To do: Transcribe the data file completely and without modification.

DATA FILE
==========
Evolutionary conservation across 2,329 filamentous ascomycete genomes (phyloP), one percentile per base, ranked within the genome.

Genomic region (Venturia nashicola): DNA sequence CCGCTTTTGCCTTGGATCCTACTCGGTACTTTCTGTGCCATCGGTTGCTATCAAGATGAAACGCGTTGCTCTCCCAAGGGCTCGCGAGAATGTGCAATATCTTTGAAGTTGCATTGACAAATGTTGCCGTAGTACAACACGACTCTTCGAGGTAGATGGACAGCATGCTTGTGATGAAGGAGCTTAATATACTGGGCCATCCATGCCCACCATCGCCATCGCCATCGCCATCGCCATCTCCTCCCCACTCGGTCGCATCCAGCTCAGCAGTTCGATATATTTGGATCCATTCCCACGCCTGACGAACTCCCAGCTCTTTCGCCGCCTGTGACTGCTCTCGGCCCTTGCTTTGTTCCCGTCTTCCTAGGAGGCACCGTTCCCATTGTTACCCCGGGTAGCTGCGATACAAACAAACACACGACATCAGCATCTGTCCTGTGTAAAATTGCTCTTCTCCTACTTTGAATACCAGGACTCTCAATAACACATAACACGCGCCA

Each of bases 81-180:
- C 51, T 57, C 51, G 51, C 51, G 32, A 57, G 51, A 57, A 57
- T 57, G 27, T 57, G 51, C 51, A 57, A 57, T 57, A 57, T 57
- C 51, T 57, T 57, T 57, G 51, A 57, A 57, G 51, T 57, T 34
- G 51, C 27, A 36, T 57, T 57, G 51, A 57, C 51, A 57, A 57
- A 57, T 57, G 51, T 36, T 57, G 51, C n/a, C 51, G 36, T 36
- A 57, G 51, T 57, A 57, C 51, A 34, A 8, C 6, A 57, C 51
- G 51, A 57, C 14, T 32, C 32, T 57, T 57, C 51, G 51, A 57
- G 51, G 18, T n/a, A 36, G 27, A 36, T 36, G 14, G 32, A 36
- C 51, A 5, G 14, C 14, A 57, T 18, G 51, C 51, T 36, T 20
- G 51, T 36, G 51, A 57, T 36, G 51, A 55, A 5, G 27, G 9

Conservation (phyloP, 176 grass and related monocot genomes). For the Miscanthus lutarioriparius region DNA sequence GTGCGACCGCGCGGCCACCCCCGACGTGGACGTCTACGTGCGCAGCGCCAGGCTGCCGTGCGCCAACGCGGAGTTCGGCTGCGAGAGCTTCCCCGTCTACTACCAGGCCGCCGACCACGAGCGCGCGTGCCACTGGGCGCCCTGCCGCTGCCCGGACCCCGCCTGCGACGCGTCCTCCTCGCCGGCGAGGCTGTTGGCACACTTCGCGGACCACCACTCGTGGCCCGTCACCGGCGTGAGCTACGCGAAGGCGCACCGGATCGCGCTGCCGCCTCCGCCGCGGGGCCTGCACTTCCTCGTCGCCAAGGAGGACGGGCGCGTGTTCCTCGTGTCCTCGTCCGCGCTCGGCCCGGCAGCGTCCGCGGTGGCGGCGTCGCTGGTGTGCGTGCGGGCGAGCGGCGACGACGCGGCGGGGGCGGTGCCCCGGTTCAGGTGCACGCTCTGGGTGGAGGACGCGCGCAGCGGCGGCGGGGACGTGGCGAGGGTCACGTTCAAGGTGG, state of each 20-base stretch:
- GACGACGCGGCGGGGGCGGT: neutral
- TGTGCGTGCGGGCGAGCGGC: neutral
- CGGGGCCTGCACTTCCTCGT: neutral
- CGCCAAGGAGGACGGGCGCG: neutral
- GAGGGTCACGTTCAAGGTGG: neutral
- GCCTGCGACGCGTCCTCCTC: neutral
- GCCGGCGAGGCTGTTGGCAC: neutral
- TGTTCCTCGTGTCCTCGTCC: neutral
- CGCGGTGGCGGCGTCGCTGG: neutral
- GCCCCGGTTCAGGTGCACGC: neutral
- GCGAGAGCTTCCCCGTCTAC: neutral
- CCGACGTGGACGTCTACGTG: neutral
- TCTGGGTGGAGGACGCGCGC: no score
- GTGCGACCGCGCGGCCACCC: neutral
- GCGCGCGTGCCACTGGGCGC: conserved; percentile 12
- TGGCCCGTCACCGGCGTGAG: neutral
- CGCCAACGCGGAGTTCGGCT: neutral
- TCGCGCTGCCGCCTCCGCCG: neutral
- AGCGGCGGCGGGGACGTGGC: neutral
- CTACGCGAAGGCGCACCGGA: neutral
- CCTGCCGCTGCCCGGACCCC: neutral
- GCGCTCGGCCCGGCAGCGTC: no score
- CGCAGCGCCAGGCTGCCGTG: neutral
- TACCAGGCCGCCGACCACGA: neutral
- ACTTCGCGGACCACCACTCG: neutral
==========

Evolutionary conservation across 2,329 filamentous ascomycete genomes (phyloP), one percentile per base, ranked within the genome.

Genomic region (Venturia nashicola): DNA sequence CCGCTTTTGCCTTGGATCCTACTCGGTACTTTCTGTGCCATCGGTTGCTATCAAGATGAAACGCGTTGCTCTCCCAAGGGCTCGCGAGAATGTGCAATATCTTTGAAGTTGCATTGACAAATGTTGCCGTAGTACAACACGACTCTTCGAGGTAGATGGACAGCATGCTTGTGATGAAGGAGCTTAATATACTGGGCCATCCATGCCCACCATCGCCATCGCCATCGCCATCGCCATCTCCTCCCCACTCGGTCGCATCCAGCTCAGCAGTTCGATATATTTGGATCCATTCCCACGCCTGACGAACTCCCAGCTCTTTCGCCGCCTGTGACTGCTCTCGGCCCTTGCTTTGTTCCCGTCTTCCTAGGAGGCACCGTTCCCATTGTTACCCCGGGTAGCTGCGATACAAACAAACACACGACATCAGCATCTGTCCTGTGTAAAATTGCTCTTCTCCTACTTTGAATACCAGGACTCTCAATAACACATAACACGCGCCA

Each of bases 81-180:
- C 51, T 57, C 51, G 51, C 51, G 32, A 57, G 51, A 57, A 57
- T 57, G 27, T 57, G 51, C 51, A 57, A 57, T 57, A 57, T 57
- C 51, T 57, T 57, T 57, G 51, A 57, A 57, G 51, T 57, T 34
- G 51, C 27, A 36, T 57, T 57, G 51, A 57, C 51, A 57, A 57
- A 57, T 57, G 51, T 36, T 57, G 51, C n/a, C 51, G 36, T 36
- A 57, G 51, T 57, A 57, C 51, A 34, A 8, C 6, A 57, C 51
- G 51, A 57, C 14, T 32, C 32, T 57, T 57, C 51, G 51, A 57
- G 51, G 18, T n/a, A 36, G 27, A 36, T 36, G 14, G 32, A 36
- C 51, A 5, G 14, C 14, A 57, T 18, G 51, C 51, T 36, T 20
- G 51, T 36, G 51, A 57, T 36, G 51, A 55, A 5, G 27, G 9

Conservation (phyloP, 176 grass and related monocot genomes). For the Miscanthus lutarioriparius region DNA sequence GTGCGACCGCGCGGCCACCCCCGACGTGGACGTCTACGTGCGCAGCGCCAGGCTGCCGTGCGCCAACGCGGAGTTCGGCTGCGAGAGCTTCCCCGTCTACTACCAGGCCGCCGACCACGAGCGCGCGTGCCACTGGGCGCCCTGCCGCTGCCCGGACCCCGCCTGCGACGCGTCCTCCTCGCCGGCGAGGCTGTTGGCACACTTCGCGGACCACCACTCGTGGCCCGTCACCGGCGTGAGCTACGCGAAGGCGCACCGGATCGCGCTGCCGCCTCCGCCGCGGGGCCTGCACTTCCTCGTCGCCAAGGAGGACGGGCGCGTGTTCCTCGTGTCCTCGTCCGCGCTCGGCCCGGCAGCGTCCGCGGTGGCGGCGTCGCTGGTGTGCGTGCGGGCGAGCGGCGACGACGCGGCGGGGGCGGTGCCCCGGTTCAGGTGCACGCTCTGGGTGGAGGACGCGCGCAGCGGCGGCGGGGACGTGGCGAGGGTCACGTTCAAGGTGG, state of each 20-base stretch:
- GACGACGCGGCGGGGGCGGT: neutral
- TGTGCGTGCGGGCGAGCGGC: neutral
- CGGGGCCTGCACTTCCTCGT: neutral
- CGCCAAGGAGGACGGGCGCG: neutral
- GAGGGTCACGTTCAAGGTGG: neutral
- GCCTGCGACGCGTCCTCCTC: neutral
- GCCGGCGAGGCTGTTGGCAC: neutral
- TGTTCCTCGTGTCCTCGTCC: neutral
- CGCGGTGGCGGCGTCGCTGG: neutral
- GCCCCGGTTCAGGTGCACGC: neutral
- GCGAGAGCTTCCCCGTCTAC: neutral
- CCGACGTGGACGTCTACGTG: neutral
- TCTGGGTGGAGGACGCGCGC: no score
- GTGCGACCGCGCGGCCACCC: neutral
- GCGCGCGTGCCACTGGGCGC: conserved; percentile 12
- TGGCCCGTCACCGGCGTGAG: neutral
- CGCCAACGCGGAGTTCGGCT: neutral
- TCGCGCTGCCGCCTCCGCCG: neutral
- AGCGGCGGCGGGGACGTGGC: neutral
- CTACGCGAAGGCGCACCGGA: neutral
- CCTGCCGCTGCCCGGACCCC: neutral
- GCGCTCGGCCCGGCAGCGTC: no score
- CGCAGCGCCAGGCTGCCGTG: neutral
- TACCAGGCCGCCGACCACGA: neutral
- ACTTCGCGGACCACCACTCG: neutral